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How to make a meaningful apology

‘I am sorry.’ Just three words. So simple but ‘perhaps the hardest words to say’ according to Archbishop Desmond Tutu.

‘We can come up with all manner of justifications to excuse what we have done. When we are willing to let down our defences and look honestly at our actions, we find there is a great freedom in asking for forgiveness and great strength in admitting the wrong. It is how we free ourselves from our past errors. It is how we are able to move forward into our future, unfettered by the mistakes we have made’

Does it sound real?

In 2014, the press gave Maria Miller, ex Culture Secretary in the UK Coalition Government, a hard time over her 34 second ’unreserved apology’ to Parliament for failing to cooperate fully with an investigation into her expenses.

 

What can we do?

So when it’s our turn to be vulnerable and ask for forgiveness, how should we go about it?

There’s always the temptation to beat ourselves up, to express penitence, to describe ourselves as lacking the characteristics of a ‘good human being’.

But that doesn’t wash. It does us no good to shame ourselves nor is it edifying for others to hear.

A more productive alternative is to learn from the situation without punishing ourselves.

To this end, we could reflect on what our self-judgments are telling us about ourselves and looking for the unmet needs behind those judgments.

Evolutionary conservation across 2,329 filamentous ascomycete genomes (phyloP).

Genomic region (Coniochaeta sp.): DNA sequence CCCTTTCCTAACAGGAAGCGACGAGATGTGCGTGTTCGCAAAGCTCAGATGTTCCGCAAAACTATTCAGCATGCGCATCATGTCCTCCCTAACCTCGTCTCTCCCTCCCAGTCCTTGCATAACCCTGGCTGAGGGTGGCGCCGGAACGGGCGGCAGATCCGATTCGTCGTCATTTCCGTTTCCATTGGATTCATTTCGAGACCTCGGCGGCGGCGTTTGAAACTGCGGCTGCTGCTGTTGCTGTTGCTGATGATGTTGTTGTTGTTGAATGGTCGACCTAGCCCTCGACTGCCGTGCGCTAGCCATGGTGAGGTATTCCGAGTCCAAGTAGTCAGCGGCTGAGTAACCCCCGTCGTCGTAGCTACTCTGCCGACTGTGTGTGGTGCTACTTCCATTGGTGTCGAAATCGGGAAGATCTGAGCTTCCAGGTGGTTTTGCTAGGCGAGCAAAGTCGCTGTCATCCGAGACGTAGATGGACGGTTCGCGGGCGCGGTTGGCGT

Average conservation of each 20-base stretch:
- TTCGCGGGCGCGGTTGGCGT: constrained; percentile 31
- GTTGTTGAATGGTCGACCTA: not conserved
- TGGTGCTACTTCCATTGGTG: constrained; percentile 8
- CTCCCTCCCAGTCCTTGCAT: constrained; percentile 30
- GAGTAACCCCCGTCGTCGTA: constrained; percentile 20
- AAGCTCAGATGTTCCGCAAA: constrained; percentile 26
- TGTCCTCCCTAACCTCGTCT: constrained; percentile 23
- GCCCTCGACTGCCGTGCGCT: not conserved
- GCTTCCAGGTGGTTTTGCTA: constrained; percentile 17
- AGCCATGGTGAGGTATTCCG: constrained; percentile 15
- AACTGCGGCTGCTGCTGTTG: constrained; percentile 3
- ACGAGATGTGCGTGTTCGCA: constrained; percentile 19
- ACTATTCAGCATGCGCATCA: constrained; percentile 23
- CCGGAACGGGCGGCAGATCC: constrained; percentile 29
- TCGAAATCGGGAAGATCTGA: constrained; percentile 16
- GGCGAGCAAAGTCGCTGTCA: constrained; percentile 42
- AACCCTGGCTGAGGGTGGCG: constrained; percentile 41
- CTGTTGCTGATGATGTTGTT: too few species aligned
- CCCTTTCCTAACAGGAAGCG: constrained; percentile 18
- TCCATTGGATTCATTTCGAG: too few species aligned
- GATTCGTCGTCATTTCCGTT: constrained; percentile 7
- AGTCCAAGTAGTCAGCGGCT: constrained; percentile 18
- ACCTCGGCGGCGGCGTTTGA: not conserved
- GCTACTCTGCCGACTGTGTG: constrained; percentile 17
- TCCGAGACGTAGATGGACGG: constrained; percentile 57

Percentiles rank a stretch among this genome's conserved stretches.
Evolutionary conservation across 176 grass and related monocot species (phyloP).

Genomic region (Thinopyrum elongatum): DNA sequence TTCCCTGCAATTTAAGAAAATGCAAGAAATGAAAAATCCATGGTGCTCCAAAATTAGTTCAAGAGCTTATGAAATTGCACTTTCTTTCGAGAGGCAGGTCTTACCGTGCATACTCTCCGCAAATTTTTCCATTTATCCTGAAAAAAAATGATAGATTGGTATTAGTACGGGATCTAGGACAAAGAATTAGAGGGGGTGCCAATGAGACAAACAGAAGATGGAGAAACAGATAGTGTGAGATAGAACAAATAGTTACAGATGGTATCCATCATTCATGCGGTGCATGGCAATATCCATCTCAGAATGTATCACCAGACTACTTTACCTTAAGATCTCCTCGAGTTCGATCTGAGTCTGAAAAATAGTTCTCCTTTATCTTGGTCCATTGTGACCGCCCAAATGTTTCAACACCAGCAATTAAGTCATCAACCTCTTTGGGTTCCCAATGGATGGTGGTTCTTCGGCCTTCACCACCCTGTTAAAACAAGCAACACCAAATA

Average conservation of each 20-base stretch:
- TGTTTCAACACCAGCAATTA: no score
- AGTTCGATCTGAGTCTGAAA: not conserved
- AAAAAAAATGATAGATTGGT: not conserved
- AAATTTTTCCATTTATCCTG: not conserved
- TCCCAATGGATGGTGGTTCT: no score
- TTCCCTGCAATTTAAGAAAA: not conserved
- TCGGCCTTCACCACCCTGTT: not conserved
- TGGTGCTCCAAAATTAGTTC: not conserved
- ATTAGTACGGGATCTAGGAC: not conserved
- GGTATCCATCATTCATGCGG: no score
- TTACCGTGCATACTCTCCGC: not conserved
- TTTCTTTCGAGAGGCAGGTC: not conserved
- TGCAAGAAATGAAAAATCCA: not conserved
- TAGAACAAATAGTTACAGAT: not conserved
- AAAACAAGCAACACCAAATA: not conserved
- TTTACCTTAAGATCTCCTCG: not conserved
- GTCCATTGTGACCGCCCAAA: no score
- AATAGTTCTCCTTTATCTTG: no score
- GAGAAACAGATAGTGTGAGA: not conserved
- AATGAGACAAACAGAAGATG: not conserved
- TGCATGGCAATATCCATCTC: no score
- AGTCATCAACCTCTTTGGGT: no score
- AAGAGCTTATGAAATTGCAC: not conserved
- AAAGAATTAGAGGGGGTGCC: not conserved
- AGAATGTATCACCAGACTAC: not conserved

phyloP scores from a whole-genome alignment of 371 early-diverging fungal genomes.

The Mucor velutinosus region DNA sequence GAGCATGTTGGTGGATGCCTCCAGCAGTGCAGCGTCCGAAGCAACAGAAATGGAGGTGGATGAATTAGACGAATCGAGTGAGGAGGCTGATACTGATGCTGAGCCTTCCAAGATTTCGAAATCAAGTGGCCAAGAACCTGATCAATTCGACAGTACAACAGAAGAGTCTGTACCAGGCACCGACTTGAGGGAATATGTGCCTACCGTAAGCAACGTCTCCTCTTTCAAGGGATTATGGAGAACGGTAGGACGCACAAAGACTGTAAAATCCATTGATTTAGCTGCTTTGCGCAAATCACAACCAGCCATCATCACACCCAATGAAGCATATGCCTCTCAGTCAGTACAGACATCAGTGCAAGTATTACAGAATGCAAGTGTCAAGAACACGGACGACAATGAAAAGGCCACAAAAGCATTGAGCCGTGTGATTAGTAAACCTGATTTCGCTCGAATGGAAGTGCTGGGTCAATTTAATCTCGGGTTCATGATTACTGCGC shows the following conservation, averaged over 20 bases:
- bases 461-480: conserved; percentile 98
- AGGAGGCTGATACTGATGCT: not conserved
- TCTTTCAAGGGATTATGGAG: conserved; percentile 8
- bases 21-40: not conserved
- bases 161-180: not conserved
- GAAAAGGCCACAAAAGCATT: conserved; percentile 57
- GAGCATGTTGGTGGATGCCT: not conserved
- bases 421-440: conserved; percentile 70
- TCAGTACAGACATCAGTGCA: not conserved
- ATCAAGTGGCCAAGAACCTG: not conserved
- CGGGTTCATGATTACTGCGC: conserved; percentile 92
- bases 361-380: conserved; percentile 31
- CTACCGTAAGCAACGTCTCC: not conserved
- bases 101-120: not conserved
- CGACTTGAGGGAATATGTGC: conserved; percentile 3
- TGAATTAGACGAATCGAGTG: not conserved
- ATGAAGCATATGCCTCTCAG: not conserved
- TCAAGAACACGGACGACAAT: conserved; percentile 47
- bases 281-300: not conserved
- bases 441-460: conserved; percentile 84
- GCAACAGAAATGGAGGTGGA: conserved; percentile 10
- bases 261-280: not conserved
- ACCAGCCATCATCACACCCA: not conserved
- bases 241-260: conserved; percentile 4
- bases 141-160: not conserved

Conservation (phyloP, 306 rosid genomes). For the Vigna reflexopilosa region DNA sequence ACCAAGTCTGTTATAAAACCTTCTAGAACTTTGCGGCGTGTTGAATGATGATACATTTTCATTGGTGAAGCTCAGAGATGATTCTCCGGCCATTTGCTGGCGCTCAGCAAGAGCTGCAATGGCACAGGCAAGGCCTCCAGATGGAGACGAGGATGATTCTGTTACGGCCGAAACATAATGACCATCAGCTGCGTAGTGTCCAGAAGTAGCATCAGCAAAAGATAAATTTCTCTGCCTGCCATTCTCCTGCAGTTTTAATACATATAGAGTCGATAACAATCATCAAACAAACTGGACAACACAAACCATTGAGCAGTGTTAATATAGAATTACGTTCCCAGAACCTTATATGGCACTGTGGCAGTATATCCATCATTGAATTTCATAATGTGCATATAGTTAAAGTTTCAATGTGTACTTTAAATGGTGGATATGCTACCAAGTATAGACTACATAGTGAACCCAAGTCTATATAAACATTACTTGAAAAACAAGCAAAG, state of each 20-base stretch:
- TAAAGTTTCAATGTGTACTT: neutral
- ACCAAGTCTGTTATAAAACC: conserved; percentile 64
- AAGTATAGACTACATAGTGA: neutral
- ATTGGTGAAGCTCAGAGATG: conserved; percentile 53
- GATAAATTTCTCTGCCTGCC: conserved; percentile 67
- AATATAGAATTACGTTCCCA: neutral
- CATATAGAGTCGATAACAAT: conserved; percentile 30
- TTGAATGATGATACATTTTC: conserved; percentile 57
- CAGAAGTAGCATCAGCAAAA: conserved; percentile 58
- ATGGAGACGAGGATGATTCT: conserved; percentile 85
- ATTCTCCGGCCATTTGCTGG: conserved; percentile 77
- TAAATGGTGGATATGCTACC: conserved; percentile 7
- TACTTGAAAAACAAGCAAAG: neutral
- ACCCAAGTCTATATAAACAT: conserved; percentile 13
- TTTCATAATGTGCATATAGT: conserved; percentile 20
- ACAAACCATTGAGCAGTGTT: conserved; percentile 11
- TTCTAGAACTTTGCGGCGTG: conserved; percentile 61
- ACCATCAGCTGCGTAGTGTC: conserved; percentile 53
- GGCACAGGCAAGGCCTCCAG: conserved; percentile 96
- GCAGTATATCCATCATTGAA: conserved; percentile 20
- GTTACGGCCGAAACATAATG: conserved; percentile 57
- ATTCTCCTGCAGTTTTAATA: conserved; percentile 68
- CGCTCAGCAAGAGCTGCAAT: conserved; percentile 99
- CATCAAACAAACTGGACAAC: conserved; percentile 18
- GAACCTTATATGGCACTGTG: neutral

Example

Imagine that you have said something that led a person close to you to withdraw. What need of yours was not met?

Example: a need to be in relationship to another person

What sort of relationship?

Example: One of understanding and respect

How might you feel if that need is not met?

Example: guilty

‘Feeling guilty’ suggests that you are seeing yourself as a ‘bad person’. What else might you feel?

Example: Separate and isolated

OK that’s a consequence of the relationship breaking down. But what do you feel about not meeting your need for understanding and respect?

Example: Sad

Ah, now that’s the real pain. This is what your apology could be based on.

So you might say something like ‘When I think about how I spoke to you just now, and saw you back away, I feel really sad. It’s important for me that our relationship is based on respect and understanding – and what I said didn’t convey that’.

I predict that it would be much more satisfying to hear that sort of apology than to hear you saying you’re a bad person.

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